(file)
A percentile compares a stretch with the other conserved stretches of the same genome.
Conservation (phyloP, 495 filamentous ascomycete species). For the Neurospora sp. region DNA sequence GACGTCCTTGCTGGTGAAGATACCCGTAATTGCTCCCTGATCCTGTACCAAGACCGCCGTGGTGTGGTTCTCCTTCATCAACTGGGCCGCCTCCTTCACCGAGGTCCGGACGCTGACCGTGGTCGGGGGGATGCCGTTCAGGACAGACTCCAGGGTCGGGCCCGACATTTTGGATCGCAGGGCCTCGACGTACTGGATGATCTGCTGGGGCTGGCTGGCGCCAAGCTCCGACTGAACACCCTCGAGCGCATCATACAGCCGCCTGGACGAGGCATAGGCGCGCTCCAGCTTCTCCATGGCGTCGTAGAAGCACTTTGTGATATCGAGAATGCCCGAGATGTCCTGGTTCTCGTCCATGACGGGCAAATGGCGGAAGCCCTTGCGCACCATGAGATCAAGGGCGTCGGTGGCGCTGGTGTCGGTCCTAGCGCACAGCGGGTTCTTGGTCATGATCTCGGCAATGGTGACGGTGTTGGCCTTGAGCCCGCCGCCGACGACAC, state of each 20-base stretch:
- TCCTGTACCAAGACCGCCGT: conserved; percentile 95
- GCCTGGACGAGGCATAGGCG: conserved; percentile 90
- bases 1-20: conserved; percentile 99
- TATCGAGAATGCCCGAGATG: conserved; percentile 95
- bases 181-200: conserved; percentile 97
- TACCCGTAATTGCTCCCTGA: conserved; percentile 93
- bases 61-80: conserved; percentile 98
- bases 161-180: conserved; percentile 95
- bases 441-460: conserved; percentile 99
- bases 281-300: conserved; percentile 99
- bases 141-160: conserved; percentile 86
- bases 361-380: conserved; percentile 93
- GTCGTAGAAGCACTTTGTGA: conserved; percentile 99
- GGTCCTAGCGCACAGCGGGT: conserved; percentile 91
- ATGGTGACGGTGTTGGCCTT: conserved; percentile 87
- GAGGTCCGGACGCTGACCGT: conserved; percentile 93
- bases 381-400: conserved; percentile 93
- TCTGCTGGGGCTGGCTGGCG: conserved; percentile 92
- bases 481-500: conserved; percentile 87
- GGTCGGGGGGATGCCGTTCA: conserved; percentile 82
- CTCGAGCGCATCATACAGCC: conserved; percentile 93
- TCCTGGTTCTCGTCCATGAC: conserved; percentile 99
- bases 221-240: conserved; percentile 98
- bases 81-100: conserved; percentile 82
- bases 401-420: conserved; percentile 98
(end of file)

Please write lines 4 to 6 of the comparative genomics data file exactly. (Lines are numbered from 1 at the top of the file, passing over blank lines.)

- GCCTGGACGAGGCATAGGCG: conserved; percentile 90
- bases 1-20: conserved; percentile 99
- TATCGAGAATGCCCGAGATG: conserved; percentile 95